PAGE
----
A collaborative robotic team may need to allocate multiple tasks within an unknown and highly dynamic environment. Highly dynamic environments entail constantly changing states of its entities, objects, and situational characteristics. Tasks in dynamic environments can have unknown information, changing requirements, and can result in unforeseen goal states. (e.g., searching an unfamiliar building can result in an unknown number of rooms, or open areas to be further searched). Essentially, the task requirements can change, the asset/robot ability to perform the task can change, and the environment can change such that an allocation of tasks may need to be re-allocated. The allocation process must be flexible enough and ad-hoc in nature to compensate for such dynamics. This report presents the results of multiple investigations into various market-based, ad-hoc methods as a means to flexibly allocate tasks across a mobile robotic team in unknown and highly dynamic environments. These ad-hoc methods can be controlled from a centralized point or implemented in a decentralized mode. The decentralized control is of greater interest since it reduces processing bottlenecks, eliminates single points of failures, and can encourage network dataflow that is more natural to the ad-hoc nature of the mobile team of robotic vehicles. This is especially true when the number of tasks and robots are scaled up (i.e., swarm robotics). The approach utilizes weighted formulas that represent a robot’s ability to engage each of the identified tasks, and a task’s allocation is based on comparing the results of these weighted formulae. The allocation process is improved via optimizing the formulas’ weights based on deep-learning methods.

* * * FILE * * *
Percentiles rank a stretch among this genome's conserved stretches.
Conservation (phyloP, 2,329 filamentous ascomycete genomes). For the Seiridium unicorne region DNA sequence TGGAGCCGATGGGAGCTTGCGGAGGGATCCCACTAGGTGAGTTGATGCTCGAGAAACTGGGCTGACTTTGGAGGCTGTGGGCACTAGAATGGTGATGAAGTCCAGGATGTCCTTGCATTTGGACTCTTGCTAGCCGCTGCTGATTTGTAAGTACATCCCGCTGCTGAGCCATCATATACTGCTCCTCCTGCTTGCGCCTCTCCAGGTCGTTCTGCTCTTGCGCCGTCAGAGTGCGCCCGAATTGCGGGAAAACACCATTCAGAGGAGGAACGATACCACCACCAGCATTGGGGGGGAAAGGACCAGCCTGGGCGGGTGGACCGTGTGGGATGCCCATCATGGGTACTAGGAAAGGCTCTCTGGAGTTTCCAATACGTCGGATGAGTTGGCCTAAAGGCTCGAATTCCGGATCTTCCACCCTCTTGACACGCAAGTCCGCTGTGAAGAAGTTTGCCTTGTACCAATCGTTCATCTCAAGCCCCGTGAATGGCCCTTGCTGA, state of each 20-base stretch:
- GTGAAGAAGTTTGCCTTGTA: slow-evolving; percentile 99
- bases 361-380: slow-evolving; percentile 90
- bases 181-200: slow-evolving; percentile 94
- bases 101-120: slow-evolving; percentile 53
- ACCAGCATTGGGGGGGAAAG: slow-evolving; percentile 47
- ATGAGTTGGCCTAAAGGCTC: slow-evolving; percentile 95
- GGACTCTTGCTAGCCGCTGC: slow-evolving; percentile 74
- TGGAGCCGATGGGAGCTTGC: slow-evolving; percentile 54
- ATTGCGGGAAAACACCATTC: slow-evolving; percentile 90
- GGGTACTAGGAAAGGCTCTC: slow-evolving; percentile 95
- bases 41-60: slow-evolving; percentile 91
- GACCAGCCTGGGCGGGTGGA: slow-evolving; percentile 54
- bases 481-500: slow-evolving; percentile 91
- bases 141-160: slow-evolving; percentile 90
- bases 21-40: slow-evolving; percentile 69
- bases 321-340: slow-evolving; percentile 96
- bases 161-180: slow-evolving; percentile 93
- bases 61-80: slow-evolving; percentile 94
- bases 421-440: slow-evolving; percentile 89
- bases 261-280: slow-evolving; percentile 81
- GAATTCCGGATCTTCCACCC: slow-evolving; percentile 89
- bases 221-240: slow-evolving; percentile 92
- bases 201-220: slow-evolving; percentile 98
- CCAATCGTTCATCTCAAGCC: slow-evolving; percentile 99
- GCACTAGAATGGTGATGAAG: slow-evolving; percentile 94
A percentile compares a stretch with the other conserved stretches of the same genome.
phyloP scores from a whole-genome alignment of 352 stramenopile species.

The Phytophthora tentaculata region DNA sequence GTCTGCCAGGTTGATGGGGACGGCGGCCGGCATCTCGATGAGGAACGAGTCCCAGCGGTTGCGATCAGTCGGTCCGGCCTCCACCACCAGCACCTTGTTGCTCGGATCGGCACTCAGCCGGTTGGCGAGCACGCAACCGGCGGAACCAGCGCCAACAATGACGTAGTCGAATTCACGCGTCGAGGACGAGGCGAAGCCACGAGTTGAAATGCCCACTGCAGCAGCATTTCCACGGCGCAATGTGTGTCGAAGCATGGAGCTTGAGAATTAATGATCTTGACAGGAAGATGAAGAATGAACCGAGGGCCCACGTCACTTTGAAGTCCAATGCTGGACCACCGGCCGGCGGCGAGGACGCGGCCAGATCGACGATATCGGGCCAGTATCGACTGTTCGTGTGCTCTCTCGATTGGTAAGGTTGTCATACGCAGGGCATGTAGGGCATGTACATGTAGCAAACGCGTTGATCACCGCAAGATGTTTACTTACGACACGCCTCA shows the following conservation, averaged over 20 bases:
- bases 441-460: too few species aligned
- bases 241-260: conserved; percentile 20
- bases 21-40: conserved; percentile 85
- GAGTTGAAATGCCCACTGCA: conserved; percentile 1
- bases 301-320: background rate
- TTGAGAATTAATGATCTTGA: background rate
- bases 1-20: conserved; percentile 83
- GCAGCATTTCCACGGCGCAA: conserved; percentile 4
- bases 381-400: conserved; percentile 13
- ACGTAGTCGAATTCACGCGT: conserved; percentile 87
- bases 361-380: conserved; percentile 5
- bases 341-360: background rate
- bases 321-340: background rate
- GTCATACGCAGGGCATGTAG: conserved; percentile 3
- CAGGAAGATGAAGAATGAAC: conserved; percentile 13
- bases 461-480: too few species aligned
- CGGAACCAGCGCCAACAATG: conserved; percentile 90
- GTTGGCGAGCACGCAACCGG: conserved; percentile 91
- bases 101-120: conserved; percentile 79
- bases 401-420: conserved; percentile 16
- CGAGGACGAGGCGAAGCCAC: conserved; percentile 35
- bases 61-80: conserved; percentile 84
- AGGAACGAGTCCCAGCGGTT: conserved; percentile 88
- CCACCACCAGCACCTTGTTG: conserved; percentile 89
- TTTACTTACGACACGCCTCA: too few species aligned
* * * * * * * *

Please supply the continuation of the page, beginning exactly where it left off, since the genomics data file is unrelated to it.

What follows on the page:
John Budenske and Lori Murray, "Decentralized control methods for self-organizing collaborative robotic teams," Proc. SPIE 10651, Open Architecture/Open Business Model Net-Centric Systems and Defense Transformation 2018, 106510J (Presented at SPIE Defense + Security: April 19, 2018; Published: 9 May 2018); https://doi.org/10.1117/12.2306172.
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